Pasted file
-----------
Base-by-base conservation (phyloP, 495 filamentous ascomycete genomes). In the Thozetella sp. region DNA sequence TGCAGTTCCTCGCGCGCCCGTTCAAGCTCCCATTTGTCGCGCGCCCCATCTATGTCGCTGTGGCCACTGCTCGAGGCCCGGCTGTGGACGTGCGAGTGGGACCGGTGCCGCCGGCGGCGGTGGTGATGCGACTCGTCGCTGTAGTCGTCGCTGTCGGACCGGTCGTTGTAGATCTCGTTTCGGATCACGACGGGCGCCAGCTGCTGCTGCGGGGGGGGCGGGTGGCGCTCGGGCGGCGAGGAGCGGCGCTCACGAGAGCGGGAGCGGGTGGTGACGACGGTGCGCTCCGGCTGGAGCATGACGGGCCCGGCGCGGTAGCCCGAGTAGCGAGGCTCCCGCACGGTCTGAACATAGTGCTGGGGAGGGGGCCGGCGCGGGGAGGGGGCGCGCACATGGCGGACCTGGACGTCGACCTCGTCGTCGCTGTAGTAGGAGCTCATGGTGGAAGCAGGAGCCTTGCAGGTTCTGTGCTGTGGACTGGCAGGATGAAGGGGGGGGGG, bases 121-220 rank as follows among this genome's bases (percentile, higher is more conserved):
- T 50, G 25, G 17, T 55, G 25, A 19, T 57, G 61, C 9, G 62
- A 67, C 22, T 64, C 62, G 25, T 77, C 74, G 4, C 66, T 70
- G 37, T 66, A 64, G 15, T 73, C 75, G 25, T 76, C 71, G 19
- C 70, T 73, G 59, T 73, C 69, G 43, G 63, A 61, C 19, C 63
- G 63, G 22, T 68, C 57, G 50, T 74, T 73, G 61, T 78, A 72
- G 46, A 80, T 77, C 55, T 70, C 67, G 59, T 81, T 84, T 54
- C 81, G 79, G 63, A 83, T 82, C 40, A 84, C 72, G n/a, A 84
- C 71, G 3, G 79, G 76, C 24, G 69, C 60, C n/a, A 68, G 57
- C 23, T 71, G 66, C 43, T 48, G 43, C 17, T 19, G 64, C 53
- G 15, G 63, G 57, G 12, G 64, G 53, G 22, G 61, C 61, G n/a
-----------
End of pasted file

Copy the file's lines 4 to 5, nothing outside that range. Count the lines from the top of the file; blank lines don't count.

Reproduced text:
- G 37, T 66, A 64, G 15, T 73, C 75, G 25, T 76, C 71, G 19
- C 70, T 73, G 59, T 73, C 69, G 43, G 63, A 61, C 19, C 63